We’ve partnered up with Factory to bring audiences the Toronto debut of The Unplugging by Yvette Nolan (March 14 – April 5, 2015), and over the next few weeks, we’re introducing readers to key players in this production and partnership.
Today we take a look at the first of our three cast members: theatre veteran Diana Belshaw. Award-winning community leader,1 editor2, and founder of the Theatre Ontario Showcase,3 Belshaw is currently Head of Acting at Humber College.
It’s no small matter that Belshaw has taken on the role of Elena in this production of Yvette Nolan’s The Unplugging; it’s been fifteen years since Belshaw has graced the stage.
So what was it about this production that made her return from such a long hiatus?
“…this is a truly beautiful play which speaks to things we all understand and sorrow for.”
“How often do you get to work with a team of powerful women on a play by a woman who understands the complexity of being ‘other’?
“I rarely read or see plays which understand grace and forgiveness so deeply and personally; this is a truly beautiful play which speaks to things we all understand and sorrow for.” says Belshaw. “And it’s funny!”
Nolan’s story of two aging Indigenous women making a new life for themselves is particularly relevant for Belshaw who recently discovered her own Indigenous heritage.
“To lose family, community, and culture resonates for me; my own Indigenous heritage (Maori) lay unacknowledged in my family until recently. Perhaps this is my chance to share Elena’s journey and learn from her courage and grace.”
Following The Unplugging, Belshaw will return to Humber. “[Teaching is] my great passion – working with and guiding young artists find their voices to create work which reflects THEIR world,” says Belshaw. “Training actors is the most fulfilling job in the world.”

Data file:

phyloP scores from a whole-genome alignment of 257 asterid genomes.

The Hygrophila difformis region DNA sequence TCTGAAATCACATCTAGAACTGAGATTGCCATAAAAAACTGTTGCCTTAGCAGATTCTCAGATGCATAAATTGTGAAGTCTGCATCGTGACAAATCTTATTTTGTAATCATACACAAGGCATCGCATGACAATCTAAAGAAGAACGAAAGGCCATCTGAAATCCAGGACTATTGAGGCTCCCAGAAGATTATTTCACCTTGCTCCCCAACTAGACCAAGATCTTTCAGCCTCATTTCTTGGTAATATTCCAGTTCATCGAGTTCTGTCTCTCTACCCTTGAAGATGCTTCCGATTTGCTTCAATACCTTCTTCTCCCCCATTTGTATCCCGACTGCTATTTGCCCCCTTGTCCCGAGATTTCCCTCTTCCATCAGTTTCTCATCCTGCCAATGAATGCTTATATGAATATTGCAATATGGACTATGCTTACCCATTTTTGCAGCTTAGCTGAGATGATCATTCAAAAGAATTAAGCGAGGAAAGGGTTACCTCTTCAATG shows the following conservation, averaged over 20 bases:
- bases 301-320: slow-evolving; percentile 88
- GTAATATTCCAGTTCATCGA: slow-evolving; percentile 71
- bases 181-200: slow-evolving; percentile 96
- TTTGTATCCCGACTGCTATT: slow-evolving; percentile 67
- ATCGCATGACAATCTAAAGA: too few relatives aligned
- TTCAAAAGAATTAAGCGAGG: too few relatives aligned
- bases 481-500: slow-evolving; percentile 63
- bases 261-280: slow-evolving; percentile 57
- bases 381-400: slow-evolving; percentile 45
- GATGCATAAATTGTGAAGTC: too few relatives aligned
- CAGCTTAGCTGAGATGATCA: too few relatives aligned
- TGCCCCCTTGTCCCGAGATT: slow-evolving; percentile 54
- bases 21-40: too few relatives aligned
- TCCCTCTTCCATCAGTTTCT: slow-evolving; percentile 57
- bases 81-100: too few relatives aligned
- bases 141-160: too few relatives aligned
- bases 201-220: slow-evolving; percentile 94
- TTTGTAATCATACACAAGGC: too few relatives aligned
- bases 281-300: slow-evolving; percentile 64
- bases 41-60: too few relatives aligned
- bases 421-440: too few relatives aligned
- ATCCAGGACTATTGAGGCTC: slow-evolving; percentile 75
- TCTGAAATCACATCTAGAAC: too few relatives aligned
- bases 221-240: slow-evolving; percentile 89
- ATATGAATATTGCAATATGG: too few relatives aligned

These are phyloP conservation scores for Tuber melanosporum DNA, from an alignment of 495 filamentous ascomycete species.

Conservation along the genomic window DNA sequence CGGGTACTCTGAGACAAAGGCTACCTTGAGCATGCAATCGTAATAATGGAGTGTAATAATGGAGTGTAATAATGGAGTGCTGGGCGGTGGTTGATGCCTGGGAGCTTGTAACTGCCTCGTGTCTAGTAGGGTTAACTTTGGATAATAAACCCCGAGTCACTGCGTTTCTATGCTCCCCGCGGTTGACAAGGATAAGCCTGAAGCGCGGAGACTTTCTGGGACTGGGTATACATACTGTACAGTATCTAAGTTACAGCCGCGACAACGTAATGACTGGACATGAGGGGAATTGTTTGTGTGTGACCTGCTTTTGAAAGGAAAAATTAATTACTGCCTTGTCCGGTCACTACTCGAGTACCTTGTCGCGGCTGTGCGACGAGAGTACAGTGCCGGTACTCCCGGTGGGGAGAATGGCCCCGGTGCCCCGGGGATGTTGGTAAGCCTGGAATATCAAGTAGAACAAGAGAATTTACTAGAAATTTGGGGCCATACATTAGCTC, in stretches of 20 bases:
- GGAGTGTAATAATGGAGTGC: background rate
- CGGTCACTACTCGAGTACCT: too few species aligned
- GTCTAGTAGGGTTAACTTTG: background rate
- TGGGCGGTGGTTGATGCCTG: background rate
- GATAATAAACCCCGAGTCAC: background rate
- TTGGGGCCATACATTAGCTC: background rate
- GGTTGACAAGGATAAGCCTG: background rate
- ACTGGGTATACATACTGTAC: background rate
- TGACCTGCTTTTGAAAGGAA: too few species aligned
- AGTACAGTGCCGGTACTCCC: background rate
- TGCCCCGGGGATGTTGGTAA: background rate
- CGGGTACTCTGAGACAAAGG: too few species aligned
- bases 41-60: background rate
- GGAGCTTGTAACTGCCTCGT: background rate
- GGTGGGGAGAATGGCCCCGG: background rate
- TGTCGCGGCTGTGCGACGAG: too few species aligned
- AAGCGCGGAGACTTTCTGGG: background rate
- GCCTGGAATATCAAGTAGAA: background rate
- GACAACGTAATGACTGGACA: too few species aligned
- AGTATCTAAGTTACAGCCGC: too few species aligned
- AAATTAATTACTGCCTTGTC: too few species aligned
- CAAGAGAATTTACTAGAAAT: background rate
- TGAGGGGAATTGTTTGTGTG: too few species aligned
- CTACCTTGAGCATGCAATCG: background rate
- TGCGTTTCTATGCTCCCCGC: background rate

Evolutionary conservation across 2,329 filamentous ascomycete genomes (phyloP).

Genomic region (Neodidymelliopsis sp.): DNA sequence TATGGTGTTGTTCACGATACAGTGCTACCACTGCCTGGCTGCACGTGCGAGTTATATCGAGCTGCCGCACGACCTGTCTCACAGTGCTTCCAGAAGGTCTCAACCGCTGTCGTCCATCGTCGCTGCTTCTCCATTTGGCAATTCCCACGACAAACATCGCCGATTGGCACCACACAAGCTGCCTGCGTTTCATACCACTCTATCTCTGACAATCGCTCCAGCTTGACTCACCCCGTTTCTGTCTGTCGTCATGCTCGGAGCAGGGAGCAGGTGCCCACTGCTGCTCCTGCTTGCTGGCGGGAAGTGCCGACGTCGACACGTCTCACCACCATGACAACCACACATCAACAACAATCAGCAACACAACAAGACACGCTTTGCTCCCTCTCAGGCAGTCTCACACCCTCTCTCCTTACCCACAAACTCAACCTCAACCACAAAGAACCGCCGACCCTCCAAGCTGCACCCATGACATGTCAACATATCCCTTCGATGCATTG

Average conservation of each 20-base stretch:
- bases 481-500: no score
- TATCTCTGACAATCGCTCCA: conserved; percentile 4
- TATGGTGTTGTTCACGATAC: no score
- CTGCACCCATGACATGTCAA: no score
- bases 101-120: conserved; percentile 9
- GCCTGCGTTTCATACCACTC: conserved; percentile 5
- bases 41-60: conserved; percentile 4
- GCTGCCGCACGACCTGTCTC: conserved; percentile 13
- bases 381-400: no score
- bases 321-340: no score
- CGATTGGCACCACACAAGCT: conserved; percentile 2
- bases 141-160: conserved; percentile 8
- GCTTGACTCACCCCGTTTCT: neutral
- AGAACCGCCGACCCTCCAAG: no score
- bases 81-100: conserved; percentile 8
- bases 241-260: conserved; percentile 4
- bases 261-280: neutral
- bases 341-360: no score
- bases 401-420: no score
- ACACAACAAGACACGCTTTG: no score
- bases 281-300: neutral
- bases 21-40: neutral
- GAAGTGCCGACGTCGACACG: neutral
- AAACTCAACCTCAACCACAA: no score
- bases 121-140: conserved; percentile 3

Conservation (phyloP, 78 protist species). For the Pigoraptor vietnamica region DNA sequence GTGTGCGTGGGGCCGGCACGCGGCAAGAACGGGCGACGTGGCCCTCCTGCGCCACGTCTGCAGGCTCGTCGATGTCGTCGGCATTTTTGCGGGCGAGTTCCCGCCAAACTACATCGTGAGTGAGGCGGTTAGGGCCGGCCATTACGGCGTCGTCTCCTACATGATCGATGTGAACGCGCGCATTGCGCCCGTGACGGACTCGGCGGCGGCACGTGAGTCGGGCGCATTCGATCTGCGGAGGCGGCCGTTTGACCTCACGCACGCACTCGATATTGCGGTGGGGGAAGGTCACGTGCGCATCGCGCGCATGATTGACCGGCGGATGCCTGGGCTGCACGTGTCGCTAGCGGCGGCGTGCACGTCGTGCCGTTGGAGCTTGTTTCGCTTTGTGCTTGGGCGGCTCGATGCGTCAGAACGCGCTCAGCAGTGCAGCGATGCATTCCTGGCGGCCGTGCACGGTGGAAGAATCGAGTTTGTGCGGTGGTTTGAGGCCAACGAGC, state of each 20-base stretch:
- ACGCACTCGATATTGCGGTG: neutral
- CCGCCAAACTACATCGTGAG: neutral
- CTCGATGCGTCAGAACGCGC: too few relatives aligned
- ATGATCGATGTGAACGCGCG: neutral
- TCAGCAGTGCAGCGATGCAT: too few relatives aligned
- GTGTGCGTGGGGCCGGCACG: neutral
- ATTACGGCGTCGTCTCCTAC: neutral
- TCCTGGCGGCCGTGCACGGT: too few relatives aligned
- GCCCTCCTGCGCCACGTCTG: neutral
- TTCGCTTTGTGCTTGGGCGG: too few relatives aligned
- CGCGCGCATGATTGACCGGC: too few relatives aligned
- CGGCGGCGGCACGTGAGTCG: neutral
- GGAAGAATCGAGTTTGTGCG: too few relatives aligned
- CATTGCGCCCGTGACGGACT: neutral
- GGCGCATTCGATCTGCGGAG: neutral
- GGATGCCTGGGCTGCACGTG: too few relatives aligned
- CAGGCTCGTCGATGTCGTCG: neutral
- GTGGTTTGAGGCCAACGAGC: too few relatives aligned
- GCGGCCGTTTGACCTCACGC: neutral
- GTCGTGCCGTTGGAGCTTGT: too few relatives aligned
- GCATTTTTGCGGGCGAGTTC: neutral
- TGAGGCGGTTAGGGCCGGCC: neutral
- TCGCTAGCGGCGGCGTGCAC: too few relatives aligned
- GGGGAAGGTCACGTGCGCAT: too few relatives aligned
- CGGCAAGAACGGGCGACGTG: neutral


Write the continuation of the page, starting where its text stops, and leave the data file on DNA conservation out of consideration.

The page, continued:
Getting Unplugged with Diana
What advice would you give to someone
who wants to do what you do?
Find out what you are most passionate about in the world around you – art isn’t about yourself. And then find teachers, mentors and above all your tribe of artists who will challenge you and drive you to doing what you want to do.
What’s the best advice you’ve ever received?
Do what you’re most afraid of doing and
stay away from cheap choices.
Who/what inspires you?
People who actually give themselves
to make the world a better place.
What was your first job in theatre?
Well, when I was five I played Toto in The Wizard of Oz at school but my first actual earning money job was a six month tour of Northern BC with Holiday Playhouse Theatre, doing plays in elementary, middle and high schools, the hardest work I’ve ever done –
it sent me off to theatre school to learn how to act better!
What is your profession’s greatest challenge today?
The gap between the institutional structures and artists – where are the young voices and most especially the voices of artists of colour and other marginalized communities in our mainstream theatres? And how can all our incredible young artists actually make a living and gain the respect of a culture which only seems
to celebrate superficial success.
What ability would you like to steal from another artist?
What are you reading right now?
It changes constantly – I read endlessly – from embarrassing junk
to mysteries to literature to works of non-fiction.
I just finished Mãn by Kim Thuy and
Being Mortal by Atul Gawande.
Where is your favorite place to be?
What is one of your pet peeves?
Being called ‘Miss’ by students.
Who is one of your heroes?
Shirley Douglas for not just working to save the world but every single person she meets. She certainly saved my sanity
at a tough time in my life!
The one word your best friend would use to describe you?
I hope ‘loyal’ but I suspect ‘pig-headed’.
Select Credits: That Summer (Blyth Festival); King Lear (two productions for Necessary Angel); Albertine in Five Times (Tarragon), ‘D’ Street and Broadway (Factory), De Beaux Gestes et Beautiful Deeds (Théâtre du P’tit Bonheur).